international analysis and commentary

The highest judges and American society

124

What a difference a year makes. A year ago, religious conservatives were rejoicing and liberals thought the sky was falling.

Today, liberals are rejoicing and religious conservatives think the sky is falling. 

Amidst all the liberal paeans to the Supreme Court, and conservative calls for impeachment, it’s worth remembering that the two much-ballyhooed rulings at the end of the Court’s term – upholding Obamacare and striking down gay marriage bans – are hardly representative of its output. In fact, on the following (and last) day of the term, the justices disallowed environmental regulations enacted by the administration of President Barack Obama as insufficiently solicitous of business and affirmed a rather gruesome execution protocol, then announced that in the next term they would revisit – and probably overturn – long-standing liberal precedent on race-conscious college admissions, union dues, and the one-person one-vote rule.

So, it’s somewhat misleading to assert that the Court somehow got more liberal this year – let alone that this represents a long-term phenomenon. What the liberal bent of several decisions this year – especially the Obamacare and gay marriage cases – does show is the difficulty of defining conservative judicial philosophy: Conservatives like judicial restraint. Except, of course, when they don’t.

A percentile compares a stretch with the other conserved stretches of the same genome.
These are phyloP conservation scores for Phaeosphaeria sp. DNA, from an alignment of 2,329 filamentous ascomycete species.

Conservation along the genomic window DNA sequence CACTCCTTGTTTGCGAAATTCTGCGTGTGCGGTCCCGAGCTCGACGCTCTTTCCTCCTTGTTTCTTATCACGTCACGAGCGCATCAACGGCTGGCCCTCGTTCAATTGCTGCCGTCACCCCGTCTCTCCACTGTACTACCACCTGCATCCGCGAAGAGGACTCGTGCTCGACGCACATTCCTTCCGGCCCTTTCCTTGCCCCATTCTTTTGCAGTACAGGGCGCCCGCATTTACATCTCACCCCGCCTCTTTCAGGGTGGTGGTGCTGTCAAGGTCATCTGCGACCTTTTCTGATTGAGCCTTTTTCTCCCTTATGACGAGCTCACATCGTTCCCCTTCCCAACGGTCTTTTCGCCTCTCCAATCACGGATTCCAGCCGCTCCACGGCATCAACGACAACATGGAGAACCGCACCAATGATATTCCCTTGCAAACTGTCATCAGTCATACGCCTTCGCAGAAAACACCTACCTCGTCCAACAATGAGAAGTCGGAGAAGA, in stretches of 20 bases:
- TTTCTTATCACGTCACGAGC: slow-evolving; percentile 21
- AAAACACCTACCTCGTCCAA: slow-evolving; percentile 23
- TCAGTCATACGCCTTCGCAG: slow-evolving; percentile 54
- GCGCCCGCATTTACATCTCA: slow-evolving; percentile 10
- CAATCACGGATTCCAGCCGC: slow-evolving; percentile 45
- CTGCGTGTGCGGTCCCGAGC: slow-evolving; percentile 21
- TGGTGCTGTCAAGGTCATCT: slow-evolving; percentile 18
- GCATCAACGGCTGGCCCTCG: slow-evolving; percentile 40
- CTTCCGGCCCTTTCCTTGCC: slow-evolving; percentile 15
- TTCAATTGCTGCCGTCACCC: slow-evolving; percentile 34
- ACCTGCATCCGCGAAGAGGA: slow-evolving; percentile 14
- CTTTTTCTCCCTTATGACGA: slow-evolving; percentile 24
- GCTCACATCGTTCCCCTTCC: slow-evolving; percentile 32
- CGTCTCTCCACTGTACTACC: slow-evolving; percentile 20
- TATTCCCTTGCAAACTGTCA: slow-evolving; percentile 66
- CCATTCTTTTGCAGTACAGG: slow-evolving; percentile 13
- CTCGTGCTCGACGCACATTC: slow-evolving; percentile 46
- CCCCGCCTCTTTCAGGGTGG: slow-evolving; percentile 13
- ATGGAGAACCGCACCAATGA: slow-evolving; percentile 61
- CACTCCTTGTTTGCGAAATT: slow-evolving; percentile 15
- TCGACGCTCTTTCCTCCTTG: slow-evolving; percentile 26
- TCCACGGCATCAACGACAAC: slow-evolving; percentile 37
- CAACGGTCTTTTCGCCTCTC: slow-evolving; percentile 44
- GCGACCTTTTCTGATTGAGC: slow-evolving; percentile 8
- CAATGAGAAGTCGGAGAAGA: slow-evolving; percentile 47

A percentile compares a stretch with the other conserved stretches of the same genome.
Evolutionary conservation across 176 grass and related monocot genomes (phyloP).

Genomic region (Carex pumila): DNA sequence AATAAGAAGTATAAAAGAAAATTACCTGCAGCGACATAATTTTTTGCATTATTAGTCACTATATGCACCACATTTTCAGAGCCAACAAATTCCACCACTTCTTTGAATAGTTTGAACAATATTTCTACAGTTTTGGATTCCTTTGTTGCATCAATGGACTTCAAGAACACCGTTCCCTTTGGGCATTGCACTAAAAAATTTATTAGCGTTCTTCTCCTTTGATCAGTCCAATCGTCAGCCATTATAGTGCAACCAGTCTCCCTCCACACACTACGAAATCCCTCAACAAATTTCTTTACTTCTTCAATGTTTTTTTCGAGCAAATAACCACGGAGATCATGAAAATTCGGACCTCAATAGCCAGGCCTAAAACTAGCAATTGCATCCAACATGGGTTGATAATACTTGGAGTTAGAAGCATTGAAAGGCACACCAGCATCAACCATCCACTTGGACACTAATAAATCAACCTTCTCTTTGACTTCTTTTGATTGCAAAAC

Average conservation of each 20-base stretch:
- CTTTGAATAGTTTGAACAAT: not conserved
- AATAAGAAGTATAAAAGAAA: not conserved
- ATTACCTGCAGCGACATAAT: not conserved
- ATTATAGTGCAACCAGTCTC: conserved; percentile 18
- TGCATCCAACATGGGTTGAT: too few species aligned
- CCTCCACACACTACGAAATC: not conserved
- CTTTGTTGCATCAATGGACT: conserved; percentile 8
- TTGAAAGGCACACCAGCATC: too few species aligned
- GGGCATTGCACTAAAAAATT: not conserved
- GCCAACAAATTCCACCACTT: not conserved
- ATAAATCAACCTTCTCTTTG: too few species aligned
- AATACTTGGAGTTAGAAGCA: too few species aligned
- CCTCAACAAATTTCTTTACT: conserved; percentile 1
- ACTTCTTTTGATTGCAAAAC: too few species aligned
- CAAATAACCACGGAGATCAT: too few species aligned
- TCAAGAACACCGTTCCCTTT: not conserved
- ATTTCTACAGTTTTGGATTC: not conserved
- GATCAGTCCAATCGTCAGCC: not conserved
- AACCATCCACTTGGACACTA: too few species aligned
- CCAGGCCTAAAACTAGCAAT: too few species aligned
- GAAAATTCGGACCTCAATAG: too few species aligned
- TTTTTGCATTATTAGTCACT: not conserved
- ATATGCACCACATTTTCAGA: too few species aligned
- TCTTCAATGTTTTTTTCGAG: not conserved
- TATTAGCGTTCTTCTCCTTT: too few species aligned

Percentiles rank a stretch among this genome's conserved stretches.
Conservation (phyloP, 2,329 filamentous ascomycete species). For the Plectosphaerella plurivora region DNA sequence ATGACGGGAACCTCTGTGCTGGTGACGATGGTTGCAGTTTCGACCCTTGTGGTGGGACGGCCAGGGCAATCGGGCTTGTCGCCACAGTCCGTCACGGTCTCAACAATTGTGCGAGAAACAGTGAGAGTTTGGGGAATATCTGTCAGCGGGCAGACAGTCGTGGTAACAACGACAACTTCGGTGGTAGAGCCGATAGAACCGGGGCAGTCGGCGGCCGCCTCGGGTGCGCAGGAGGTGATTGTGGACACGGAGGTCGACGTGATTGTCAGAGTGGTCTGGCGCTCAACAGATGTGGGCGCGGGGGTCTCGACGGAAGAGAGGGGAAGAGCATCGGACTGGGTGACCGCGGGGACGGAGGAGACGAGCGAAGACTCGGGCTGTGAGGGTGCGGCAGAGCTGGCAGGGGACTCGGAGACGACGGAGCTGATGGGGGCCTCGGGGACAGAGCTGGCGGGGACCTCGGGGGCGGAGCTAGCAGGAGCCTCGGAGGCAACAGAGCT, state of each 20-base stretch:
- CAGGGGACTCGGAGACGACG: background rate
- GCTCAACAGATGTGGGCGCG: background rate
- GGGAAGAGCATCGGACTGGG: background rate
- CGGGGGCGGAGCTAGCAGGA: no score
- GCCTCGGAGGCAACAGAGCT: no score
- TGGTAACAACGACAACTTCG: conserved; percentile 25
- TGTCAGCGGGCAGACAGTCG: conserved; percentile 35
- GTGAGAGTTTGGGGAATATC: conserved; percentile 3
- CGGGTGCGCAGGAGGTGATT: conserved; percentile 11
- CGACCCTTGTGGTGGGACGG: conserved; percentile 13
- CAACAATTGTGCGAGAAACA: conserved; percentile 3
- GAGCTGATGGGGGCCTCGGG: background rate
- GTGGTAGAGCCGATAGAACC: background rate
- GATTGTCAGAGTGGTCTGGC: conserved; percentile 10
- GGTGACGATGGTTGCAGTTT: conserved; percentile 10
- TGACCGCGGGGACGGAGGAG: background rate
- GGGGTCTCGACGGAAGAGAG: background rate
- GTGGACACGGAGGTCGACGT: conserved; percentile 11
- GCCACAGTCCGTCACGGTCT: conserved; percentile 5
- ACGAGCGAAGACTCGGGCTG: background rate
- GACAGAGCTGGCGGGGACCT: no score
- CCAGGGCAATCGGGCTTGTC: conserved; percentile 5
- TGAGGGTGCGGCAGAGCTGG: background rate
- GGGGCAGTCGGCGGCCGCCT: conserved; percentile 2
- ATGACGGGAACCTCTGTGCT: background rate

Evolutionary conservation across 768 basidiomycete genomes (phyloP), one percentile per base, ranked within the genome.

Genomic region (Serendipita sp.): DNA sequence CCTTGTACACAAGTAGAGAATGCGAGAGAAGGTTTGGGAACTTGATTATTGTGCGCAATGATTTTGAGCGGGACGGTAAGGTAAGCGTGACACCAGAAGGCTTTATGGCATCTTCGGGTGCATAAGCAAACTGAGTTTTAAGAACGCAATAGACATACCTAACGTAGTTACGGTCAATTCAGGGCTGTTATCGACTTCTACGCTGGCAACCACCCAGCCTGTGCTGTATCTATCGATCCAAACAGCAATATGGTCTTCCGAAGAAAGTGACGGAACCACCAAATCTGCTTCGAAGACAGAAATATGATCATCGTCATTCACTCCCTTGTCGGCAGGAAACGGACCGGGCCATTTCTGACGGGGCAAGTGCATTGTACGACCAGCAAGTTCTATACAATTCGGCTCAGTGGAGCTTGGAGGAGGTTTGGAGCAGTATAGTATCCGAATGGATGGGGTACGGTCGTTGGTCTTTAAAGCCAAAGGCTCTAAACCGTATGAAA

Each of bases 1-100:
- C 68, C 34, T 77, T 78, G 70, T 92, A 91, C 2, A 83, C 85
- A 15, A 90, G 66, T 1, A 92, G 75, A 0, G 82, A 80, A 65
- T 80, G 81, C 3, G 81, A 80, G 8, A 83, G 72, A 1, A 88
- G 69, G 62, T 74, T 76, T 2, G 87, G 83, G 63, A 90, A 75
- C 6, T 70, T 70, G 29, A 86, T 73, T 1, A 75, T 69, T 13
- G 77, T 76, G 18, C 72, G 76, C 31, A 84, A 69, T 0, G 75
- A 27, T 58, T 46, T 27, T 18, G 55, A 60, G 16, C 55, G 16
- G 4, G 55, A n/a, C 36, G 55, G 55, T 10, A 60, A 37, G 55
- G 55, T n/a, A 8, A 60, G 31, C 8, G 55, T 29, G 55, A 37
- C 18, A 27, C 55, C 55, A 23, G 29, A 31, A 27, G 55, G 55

In Obergefell vs. Hodges, the same-sex marriage case, Chief Justice Robert’s dissent laid out compellingly the argument for a limited judicial role. Roberts hints repeatedly that he believes same-sex marriage should and will, in fact, be allowed; he just thinks it should occur through the democratic process. The problem is that this argument puts the Court into exactly the sort of political decision-making from which Roberts clearly wants to extricate it.

This reflects a central tension in the Constitution, which constructs not a simple democracy but rather a balance between majority-rule and both procedural constraints – the much-touted system of “checks and balances” – and substantive constraints in the form of individual rights. In short, the Constitution establishes explicit limits on the political process – and it has long been settled that the Court, standing outside the political system, is in fact the main arbiter of that system. For the justices to defer to the political process may make them look (especially in the eyes of their cheerleaders) more democratic. This may well be true, but it is also less strictly constitutional and, ironically, more political.

In the name of judicial deference, the Court has historically chosen to take itself out of many constitutional disputes under a variety of jurisdictional rules, some derived from the Constitution but many – ironically, given that this is all done in the name of “strict construction” and opposition to judicial activism – admittedly simply made up by the justices.  The fact is that such not-deciding is simply another way of deciding, especially as the Court’s decisions “not to decide” generally involve individual rights claims against the government. In short, there is an inherent bias in the Court avoiding issues before it – in favor of the exercise of power, and against the recognition and protection of individual rights, especially of those least powerful.